Forza is an Italian word meaning strength or force. Whenever the all-male teen choral group, Forza, of the Olympia Youth Chorus, hits the stage, their rich voices meld and fill the venue. Whether the song is serious or light-hearted, audiences react with huge applause.
Dan Colgan is starting his sixth season directing Forza, one of many musical jobs Dan holds. He is also the musical director at Gloria Dei Church, the voice instructor at Centralia College, the assistant director of the Olympia Choral Society and teaches private voice and organ lessons. Along with teaching, Dan continues to learn. He is pursuing his Masters’ degree in Music at Concordia University in Wisconsin. He just completed his first year of long distance learning with a month of study at the university in June.
Forza is one of the most enjoyable of Dan’s musical pursuits for him, the singers and audience members. In the last five years under Dan’s direction, the choir has grown from five guys in 2012 to 17 singers this year.
“They are such an enjoyable group,” says Dan. They all get along well even though they come from different schools in the area and have varying interests outside of choir. “During breaks you’ll have two talking Dungeons and Dragons over here, another two talking acapella over there, and two more talking Seahawks in another area,” says Dan. Love of singing has brought them all together..
Some singers started in the younger groups of the Olympia Youth Chorus and advanced to Forza once their voices changed. Others have been referred by high school choir directors, and a few are Dan’s own students. He currently gives private lessons to 12 students, including a couple of girls.
Sam Doyle, a student a Capitol High, is starting his third year in Forza. He sang in Dolce, the youngest group of Olympia Youth Chorus singers for one year, then came back as a high schooler. Dan was his voice instructor and encouraged Sam to join Forza. “We goof around a lot at practice,” says Sam, a tenor. He and another tenor, who is now in college, would rib each other. “I said, ‘I’m Sam, and I never mess up.’ After that I kept messing up.” Goofing around aside, it is clear singing is an important part of Sam’s life. He is in five different choirs and plans to major in music in college.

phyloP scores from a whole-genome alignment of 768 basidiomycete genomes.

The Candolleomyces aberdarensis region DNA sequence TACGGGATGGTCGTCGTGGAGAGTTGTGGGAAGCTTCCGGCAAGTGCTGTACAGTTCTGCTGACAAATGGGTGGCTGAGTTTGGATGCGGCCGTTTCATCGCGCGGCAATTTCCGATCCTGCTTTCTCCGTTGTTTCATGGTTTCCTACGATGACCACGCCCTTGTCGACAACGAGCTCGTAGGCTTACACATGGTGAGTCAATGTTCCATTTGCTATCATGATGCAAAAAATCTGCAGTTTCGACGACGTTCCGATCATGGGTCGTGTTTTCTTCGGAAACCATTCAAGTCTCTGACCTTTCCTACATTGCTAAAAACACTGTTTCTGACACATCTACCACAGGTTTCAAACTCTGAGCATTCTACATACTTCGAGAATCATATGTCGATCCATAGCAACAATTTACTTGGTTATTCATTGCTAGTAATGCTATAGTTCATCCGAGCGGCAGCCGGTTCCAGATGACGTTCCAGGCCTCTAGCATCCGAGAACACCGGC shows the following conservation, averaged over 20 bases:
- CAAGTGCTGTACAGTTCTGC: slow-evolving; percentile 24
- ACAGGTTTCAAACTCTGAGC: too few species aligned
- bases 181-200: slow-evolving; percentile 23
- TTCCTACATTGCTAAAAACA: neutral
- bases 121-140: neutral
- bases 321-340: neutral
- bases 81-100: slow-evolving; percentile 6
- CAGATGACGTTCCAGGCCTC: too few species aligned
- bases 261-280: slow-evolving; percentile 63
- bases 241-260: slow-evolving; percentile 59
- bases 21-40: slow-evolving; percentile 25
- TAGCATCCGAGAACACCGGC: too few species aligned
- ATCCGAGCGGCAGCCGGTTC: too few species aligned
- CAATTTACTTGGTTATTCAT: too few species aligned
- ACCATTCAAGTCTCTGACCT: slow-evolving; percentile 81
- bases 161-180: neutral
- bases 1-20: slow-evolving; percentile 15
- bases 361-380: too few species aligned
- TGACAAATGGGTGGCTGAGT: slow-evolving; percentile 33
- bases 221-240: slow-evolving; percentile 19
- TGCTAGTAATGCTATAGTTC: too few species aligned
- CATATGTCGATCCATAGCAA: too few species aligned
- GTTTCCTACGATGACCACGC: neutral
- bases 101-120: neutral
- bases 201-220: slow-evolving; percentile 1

Forza sings a wide range of songs. Their rendition of “Run Around Sue” at the concert last May was a show favorite. “Each concert has a theme. I try to pick two pretty songs and two fun ones that fit,” says Dan. At last year’s Christmas concert one of the fun songs was a surprise for the audience. Straight No Chaser’s version of “The 12 Days of Christmas,” is a mixed-up mash-up of other traditional holiday songs that left the audience laughing. That was one of singer Max Montgomery’s favorite moments. He goes to Capitol High and is in his second year as a Forza singer.
This season Dan was given the honor of picking the theme for the spring concert, and he chose “From Screen to Song.” The Olympia Youth Chorus has three main concerts a year: at Christmas time, a spring show at the Washington Center and a final performance in May. The Forza group sings at all of those in addition to a few appearances on their own. This year they are part of the entertainment for the Washington Center Awards Gala, and they will join the Olympia Choral Society’s Holiday concert series.
Forza practices Thursday evenings from September through May at Gloria Dei Church. They cap off the year with a potluck. The guys make their own dishes. “We’ve had everything from Kraft mac and cheese, to one guy who brought a pork roast, and another who made these amazing parfaits.” Then they go across the street and play volleyball at the park. “We try to play,” laughs Dan. “None of us knows what we’re doing. Well, one guy I guess knows how to play.”
“We were all pretty bad at volleyball,” says Zac Jones, an Olympia High student. This is Zac’s second year with the group. He was also taking lessons from Dan when he joined. That last meeting of the year is one of his favorite memories with the group so far.
What comes through in their music, and in how they come bounding down the stairs after practice or leaving the stage after a performance, is how much fun they are having.
“It’s a hoot working with these guys,” says Dan.
It is a hoot watching them too.
Dan holds auditions after each major concert to give singers an opportunity to join throughout the year. “That way they have time to learn the music for the next concert,” he says.